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Hearthstone’s Heroic Tavern Brawl has players paying $10 to compete for prizes

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Update: Blizzard has clarified via the official Hearthstone Twitter account that the Heroic Tavern Brawl will not actually take place this week, as we had thought.

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Since its arrival in June last year, Blizzard has used the Tavern Brawl format as a proving ground for new Hearthstone ideas, the most successful of which have gone on to become the basis for new cards or adventure mode encounters. This new Brawl has the potential to go one further by a leading to a new mode entirely. Dubbed the Heroic Tavern Brawl, players will have to pay $9.99 (£7.99) or 1,000 in-game gold just to enter.

As the announcement blog explains, you then create a 30-card deck according to the usual Standard rules and pit it against other Heroic Brawl players. From there it works a lot like the existing Arena mode. The more wins you rack up, the better your prize at the end becomes. But lose three games and you’re done on that ticket, and will have to drop more gold or cash in order to go again.

Here are Tavern Brawl designers Pat Nagle (who, yes, is the inspiration for this) and Dan Emmons going into a bit more detail about how it's going to work.

Presumably you’re still puffing out your cheeks right now about the cost. But if you are confident of going deep—I hear Midrange Shaman is pretty good right now—then the top prize is very impressive. 12 wins will earn you 50 packs, a guaranteed three golden legendaries, plus a ton of dust and gold on top. The cost of 50 packs, assuming you buy the best value bundles, is around $66 (£46), so the potential value is great. But what if you go 0-3? Not so great. You win just a single pack to soothe the burning sting of shame.You can see a full breakdown of how the rewards scale below.

Any new way to play Hearthstone is interesting to me, but I wonder if the added stress of having my hard-earned cash on the line is really conducive to an enjoyable leisure experience. The implication from Heroic Brawl is that it could become a permanent mode, and if so it would presumably be Blizzard’s answer to community requests for in-game tournament functionality. Obviously, the Arena-style structure means it won’t be much use to esport event organisers, but I always thought it’d be hard to incorporate true tournament play given that a lot of that experience involves hanging around waiting for your next match.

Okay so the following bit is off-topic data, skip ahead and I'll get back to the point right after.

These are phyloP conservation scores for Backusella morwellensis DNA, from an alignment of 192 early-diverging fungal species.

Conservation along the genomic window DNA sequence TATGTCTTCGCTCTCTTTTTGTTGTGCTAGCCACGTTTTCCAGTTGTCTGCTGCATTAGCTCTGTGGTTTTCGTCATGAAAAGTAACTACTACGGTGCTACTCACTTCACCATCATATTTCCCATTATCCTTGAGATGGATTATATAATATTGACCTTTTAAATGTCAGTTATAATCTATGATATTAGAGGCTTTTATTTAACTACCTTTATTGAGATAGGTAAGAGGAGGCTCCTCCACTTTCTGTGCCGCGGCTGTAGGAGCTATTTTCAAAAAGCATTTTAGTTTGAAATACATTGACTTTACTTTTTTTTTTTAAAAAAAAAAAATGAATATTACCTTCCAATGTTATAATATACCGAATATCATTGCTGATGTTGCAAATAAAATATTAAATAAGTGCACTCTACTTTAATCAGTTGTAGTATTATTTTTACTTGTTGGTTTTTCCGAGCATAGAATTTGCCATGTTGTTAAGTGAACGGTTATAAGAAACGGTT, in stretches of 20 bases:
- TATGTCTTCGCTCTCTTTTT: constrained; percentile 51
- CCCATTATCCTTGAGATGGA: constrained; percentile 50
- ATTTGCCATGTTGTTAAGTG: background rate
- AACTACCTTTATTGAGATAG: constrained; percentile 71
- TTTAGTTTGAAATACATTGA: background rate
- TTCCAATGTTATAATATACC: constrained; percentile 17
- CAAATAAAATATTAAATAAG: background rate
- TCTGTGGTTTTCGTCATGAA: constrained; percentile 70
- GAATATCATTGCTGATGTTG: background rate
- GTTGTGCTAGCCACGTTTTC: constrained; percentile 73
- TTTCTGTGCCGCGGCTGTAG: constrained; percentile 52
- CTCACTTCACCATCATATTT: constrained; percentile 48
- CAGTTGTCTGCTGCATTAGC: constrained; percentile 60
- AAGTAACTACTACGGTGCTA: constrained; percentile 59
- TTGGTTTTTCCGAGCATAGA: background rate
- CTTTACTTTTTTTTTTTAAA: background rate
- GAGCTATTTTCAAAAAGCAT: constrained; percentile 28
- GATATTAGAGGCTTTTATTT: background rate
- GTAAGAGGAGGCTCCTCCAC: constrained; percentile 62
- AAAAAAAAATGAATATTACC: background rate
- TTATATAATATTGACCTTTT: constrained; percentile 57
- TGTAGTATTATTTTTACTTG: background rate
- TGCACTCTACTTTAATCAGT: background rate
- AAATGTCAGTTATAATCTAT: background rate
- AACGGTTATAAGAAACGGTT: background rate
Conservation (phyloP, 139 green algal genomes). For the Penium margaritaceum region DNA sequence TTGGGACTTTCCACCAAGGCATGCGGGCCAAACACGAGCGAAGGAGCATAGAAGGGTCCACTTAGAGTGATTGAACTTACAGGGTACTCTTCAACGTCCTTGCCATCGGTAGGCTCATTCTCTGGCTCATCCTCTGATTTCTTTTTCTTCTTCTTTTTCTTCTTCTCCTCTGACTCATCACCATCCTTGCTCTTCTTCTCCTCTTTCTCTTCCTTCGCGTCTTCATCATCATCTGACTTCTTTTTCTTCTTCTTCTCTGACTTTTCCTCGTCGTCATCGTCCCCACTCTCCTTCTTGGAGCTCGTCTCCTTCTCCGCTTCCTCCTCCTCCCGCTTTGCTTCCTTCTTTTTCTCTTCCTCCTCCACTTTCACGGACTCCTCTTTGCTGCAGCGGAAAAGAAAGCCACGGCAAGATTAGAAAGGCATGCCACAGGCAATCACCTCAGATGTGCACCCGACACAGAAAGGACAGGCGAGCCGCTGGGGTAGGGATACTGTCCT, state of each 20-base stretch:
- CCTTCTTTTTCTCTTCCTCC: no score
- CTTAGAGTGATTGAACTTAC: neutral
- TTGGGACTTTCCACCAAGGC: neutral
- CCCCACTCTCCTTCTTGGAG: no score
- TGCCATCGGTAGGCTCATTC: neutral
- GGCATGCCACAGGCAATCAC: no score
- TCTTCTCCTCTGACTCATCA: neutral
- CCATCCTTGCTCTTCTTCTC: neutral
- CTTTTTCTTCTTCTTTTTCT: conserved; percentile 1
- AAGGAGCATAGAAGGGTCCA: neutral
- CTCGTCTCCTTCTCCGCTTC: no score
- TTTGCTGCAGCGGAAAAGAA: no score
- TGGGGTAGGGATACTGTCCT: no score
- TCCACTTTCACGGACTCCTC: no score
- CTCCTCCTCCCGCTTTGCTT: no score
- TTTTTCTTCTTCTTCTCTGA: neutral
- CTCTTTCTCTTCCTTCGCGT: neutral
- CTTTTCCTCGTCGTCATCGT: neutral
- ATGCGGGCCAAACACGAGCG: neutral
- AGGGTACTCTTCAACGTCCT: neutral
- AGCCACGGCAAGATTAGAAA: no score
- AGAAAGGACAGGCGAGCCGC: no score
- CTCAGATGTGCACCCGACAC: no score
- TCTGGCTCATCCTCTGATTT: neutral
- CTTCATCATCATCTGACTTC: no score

In any case, it's certainly an interesting experiment, and I can imagine a scene of Spike-style players thriving around something like this. It’s worth noting that once you’ve picked your deck you’re completely committed to it, so definitely do some testing before you dive in there with Unicorn Priest. I’ll probably drag my trusty Ramp Druid in and see if I can avoid the ignominy of being swept. Let me know what you’re planning to try in the comments, or just grouse about the fact you don’t get a free pack this week.

With over two decades covering videogames, Tim has been there from the beginning. In his case, that meant playing Elite in 'co-op' on a BBC Micro (one player uses the movement keys, the other shoots) until his parents finally caved and bought an Amstrad CPC 6128. These days, when not steering the good ship PC Gamer, Tim spends his time complaining that all Priest mains in Hearthstone are degenerates and raiding in Destiny 2. He's almost certainly doing one of these right now.